As I sat there- trying to find encouraging words for a woman I’ve only met twice and haven’t seen in months- I thought a lot about how small of a difference exists between the two of us.
I think it’s easy as a foster parent- or as an upper-middle class person- to lose perspective when thinking about biological parents. It’s easy to judge them based on the fact that their children live with other families and wonder why they can’t seem to figure it out- to land a job, to get sober, to find a home, etc, etc etc.
But then I think about what enables me to manage life as a single parent.
I think about how I am surrounded by an incredible community- family and friends who are willing to drop everything to help when I welcome a newborn into my home, or take a day-long CPR class just to be available to babysit, or spend time with Little Man so I can do chores (or even do chores so I can spend time with Little Man!). There are so many people in my life who make my job as a parent manageable, and I really am not sure I could do it without them.
I also have a secure and stable job- one that pays me a living wage and gives me a lot of flexibility as I transition into parenthood. When I had to take a week off of work to be with Little Man while he struggled through RSV, I was never concerned I might not have a job to return to.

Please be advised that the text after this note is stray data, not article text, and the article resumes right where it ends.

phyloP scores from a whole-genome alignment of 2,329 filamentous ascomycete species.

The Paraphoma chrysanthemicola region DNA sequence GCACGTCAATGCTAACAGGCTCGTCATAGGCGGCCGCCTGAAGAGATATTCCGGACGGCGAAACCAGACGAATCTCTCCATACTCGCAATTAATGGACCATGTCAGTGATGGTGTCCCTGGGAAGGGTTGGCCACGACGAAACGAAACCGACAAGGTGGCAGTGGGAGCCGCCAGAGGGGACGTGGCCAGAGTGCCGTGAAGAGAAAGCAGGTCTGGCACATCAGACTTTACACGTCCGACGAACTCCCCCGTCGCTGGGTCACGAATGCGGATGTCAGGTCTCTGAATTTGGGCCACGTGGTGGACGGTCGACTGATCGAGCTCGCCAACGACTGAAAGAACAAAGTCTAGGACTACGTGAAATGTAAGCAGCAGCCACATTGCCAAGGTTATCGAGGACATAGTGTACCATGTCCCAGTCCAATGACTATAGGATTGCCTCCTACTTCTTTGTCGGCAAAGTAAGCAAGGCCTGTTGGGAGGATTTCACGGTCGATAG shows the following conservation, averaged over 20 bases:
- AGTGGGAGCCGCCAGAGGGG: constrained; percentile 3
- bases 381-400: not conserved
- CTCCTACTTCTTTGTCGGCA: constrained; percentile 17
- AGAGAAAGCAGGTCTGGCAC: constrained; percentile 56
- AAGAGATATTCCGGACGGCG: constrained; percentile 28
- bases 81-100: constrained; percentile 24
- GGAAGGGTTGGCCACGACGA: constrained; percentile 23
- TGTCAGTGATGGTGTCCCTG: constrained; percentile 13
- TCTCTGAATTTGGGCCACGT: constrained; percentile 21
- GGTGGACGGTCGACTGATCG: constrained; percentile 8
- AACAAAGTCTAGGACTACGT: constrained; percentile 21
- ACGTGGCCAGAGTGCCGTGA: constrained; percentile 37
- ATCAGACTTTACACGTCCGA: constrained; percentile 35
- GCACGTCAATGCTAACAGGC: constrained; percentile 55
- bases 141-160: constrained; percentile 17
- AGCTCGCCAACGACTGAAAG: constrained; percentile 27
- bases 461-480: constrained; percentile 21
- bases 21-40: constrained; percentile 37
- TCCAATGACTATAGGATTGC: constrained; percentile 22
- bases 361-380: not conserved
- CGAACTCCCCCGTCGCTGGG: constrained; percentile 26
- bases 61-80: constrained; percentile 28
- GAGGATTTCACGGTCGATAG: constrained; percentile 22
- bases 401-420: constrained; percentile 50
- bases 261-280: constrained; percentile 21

Those are luxuries that countless parents do not have.
And why do I have these things? Because I happened to be born into them.
I don’t want to dive into the philosophical deep-end here because I know it would take me forever to climb out, but- ultimately- what separates me from Little Man’s biological mom- what separates me from most parents who have ever had to place their children (willingly or unwillingly) into foster care- is the fact that I was born into opportunity. Financial, educational, and relational.
That’s not to say I've just coasted along from birth until now and somehow wound up where I am today. I definitely worked hard and made positive decisions to get to this place.
But I have had the opportunity and ability to do that work and make those choices.
Many people- and parents- don’t.
Many parents- despite longing to create the best life possible for their children- face incredible obstacles. Poverty, addiction, lack of family or community support, loss of jobs, mental health issues, physical health issues, crisis situations, lack of education or educational opportunities... the list could go on for ages.